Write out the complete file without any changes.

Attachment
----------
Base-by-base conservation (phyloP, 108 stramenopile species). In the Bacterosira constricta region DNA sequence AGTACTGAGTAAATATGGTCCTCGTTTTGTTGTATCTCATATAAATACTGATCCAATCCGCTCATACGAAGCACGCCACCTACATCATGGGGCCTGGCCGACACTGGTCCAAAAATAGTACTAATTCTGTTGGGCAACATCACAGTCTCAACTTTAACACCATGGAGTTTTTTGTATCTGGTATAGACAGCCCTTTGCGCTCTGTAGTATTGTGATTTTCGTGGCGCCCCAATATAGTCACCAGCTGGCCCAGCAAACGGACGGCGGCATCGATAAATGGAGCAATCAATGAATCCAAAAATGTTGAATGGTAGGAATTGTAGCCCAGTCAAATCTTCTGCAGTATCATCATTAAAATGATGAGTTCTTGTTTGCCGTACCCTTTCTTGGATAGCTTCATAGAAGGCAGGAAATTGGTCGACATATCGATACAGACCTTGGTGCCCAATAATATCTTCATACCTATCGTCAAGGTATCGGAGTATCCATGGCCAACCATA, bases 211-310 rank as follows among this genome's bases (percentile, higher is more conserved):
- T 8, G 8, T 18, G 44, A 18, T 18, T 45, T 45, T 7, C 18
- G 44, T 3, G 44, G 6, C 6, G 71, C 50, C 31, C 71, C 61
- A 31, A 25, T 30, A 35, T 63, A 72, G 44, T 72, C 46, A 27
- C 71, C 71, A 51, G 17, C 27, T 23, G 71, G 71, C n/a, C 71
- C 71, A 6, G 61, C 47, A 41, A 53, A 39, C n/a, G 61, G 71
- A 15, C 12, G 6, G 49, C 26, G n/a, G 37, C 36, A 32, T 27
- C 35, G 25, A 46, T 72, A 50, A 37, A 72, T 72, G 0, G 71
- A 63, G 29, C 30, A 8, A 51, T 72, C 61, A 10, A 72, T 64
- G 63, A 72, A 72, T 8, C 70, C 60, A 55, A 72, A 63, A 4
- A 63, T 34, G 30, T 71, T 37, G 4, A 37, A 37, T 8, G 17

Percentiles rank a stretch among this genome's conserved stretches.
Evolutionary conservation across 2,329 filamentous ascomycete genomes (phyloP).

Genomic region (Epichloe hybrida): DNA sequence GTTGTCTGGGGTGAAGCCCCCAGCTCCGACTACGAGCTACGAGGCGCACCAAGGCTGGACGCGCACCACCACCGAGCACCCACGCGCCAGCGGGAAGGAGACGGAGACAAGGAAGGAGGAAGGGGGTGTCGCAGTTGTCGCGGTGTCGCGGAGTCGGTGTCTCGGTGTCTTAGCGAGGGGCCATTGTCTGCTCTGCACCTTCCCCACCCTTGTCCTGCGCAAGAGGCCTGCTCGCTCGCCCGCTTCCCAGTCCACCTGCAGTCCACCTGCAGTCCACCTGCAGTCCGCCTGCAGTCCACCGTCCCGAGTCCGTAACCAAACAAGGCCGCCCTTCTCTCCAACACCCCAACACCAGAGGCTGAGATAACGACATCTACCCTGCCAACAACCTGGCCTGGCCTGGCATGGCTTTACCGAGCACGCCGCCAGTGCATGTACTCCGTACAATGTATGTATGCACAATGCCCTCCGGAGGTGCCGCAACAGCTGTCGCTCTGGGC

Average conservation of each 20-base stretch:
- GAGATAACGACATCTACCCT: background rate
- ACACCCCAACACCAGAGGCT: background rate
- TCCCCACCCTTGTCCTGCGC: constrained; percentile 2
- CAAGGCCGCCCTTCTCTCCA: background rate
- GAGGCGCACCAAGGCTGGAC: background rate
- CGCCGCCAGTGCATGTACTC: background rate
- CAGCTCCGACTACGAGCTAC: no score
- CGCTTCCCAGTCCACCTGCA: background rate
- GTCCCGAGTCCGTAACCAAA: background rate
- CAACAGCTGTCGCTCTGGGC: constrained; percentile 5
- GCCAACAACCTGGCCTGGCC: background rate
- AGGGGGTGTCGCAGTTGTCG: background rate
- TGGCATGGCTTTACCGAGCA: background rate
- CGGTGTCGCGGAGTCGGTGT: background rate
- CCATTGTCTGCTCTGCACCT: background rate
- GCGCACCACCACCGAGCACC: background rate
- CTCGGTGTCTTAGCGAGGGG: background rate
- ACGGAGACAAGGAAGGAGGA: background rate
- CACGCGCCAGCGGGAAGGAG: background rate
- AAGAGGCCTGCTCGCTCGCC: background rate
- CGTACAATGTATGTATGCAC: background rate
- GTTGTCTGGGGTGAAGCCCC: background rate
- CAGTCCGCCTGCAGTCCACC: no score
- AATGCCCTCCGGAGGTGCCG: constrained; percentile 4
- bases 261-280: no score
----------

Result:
Base-by-base conservation (phyloP, 108 stramenopile species). In the Bacterosira constricta region DNA sequence AGTACTGAGTAAATATGGTCCTCGTTTTGTTGTATCTCATATAAATACTGATCCAATCCGCTCATACGAAGCACGCCACCTACATCATGGGGCCTGGCCGACACTGGTCCAAAAATAGTACTAATTCTGTTGGGCAACATCACAGTCTCAACTTTAACACCATGGAGTTTTTTGTATCTGGTATAGACAGCCCTTTGCGCTCTGTAGTATTGTGATTTTCGTGGCGCCCCAATATAGTCACCAGCTGGCCCAGCAAACGGACGGCGGCATCGATAAATGGAGCAATCAATGAATCCAAAAATGTTGAATGGTAGGAATTGTAGCCCAGTCAAATCTTCTGCAGTATCATCATTAAAATGATGAGTTCTTGTTTGCCGTACCCTTTCTTGGATAGCTTCATAGAAGGCAGGAAATTGGTCGACATATCGATACAGACCTTGGTGCCCAATAATATCTTCATACCTATCGTCAAGGTATCGGAGTATCCATGGCCAACCATA, bases 211-310 rank as follows among this genome's bases (percentile, higher is more conserved):
- T 8, G 8, T 18, G 44, A 18, T 18, T 45, T 45, T 7, C 18
- G 44, T 3, G 44, G 6, C 6, G 71, C 50, C 31, C 71, C 61
- A 31, A 25, T 30, A 35, T 63, A 72, G 44, T 72, C 46, A 27
- C 71, C 71, A 51, G 17, C 27, T 23, G 71, G 71, C n/a, C 71
- C 71, A 6, G 61, C 47, A 41, A 53, A 39, C n/a, G 61, G 71
- A 15, C 12, G 6, G 49, C 26, G n/a, G 37, C 36, A 32, T 27
- C 35, G 25, A 46, T 72, A 50, A 37, A 72, T 72, G 0, G 71
- A 63, G 29, C 30, A 8, A 51, T 72, C 61, A 10, A 72, T 64
- G 63, A 72, A 72, T 8, C 70, C 60, A 55, A 72, A 63, A 4
- A 63, T 34, G 30, T 71, T 37, G 4, A 37, A 37, T 8, G 17

Percentiles rank a stretch among this genome's conserved stretches.
Evolutionary conservation across 2,329 filamentous ascomycete genomes (phyloP).

Genomic region (Epichloe hybrida): DNA sequence GTTGTCTGGGGTGAAGCCCCCAGCTCCGACTACGAGCTACGAGGCGCACCAAGGCTGGACGCGCACCACCACCGAGCACCCACGCGCCAGCGGGAAGGAGACGGAGACAAGGAAGGAGGAAGGGGGTGTCGCAGTTGTCGCGGTGTCGCGGAGTCGGTGTCTCGGTGTCTTAGCGAGGGGCCATTGTCTGCTCTGCACCTTCCCCACCCTTGTCCTGCGCAAGAGGCCTGCTCGCTCGCCCGCTTCCCAGTCCACCTGCAGTCCACCTGCAGTCCACCTGCAGTCCGCCTGCAGTCCACCGTCCCGAGTCCGTAACCAAACAAGGCCGCCCTTCTCTCCAACACCCCAACACCAGAGGCTGAGATAACGACATCTACCCTGCCAACAACCTGGCCTGGCCTGGCATGGCTTTACCGAGCACGCCGCCAGTGCATGTACTCCGTACAATGTATGTATGCACAATGCCCTCCGGAGGTGCCGCAACAGCTGTCGCTCTGGGC

Average conservation of each 20-base stretch:
- GAGATAACGACATCTACCCT: background rate
- ACACCCCAACACCAGAGGCT: background rate
- TCCCCACCCTTGTCCTGCGC: constrained; percentile 2
- CAAGGCCGCCCTTCTCTCCA: background rate
- GAGGCGCACCAAGGCTGGAC: background rate
- CGCCGCCAGTGCATGTACTC: background rate
- CAGCTCCGACTACGAGCTAC: no score
- CGCTTCCCAGTCCACCTGCA: background rate
- GTCCCGAGTCCGTAACCAAA: background rate
- CAACAGCTGTCGCTCTGGGC: constrained; percentile 5
- GCCAACAACCTGGCCTGGCC: background rate
- AGGGGGTGTCGCAGTTGTCG: background rate
- TGGCATGGCTTTACCGAGCA: background rate
- CGGTGTCGCGGAGTCGGTGT: background rate
- CCATTGTCTGCTCTGCACCT: background rate
- GCGCACCACCACCGAGCACC: background rate
- CTCGGTGTCTTAGCGAGGGG: background rate
- ACGGAGACAAGGAAGGAGGA: background rate
- CACGCGCCAGCGGGAAGGAG: background rate
- AAGAGGCCTGCTCGCTCGCC: background rate
- CGTACAATGTATGTATGCAC: background rate
- GTTGTCTGGGGTGAAGCCCC: background rate
- CAGTCCGCCTGCAGTCCACC: no score
- AATGCCCTCCGGAGGTGCCG: constrained; percentile 4
- bases 261-280: no score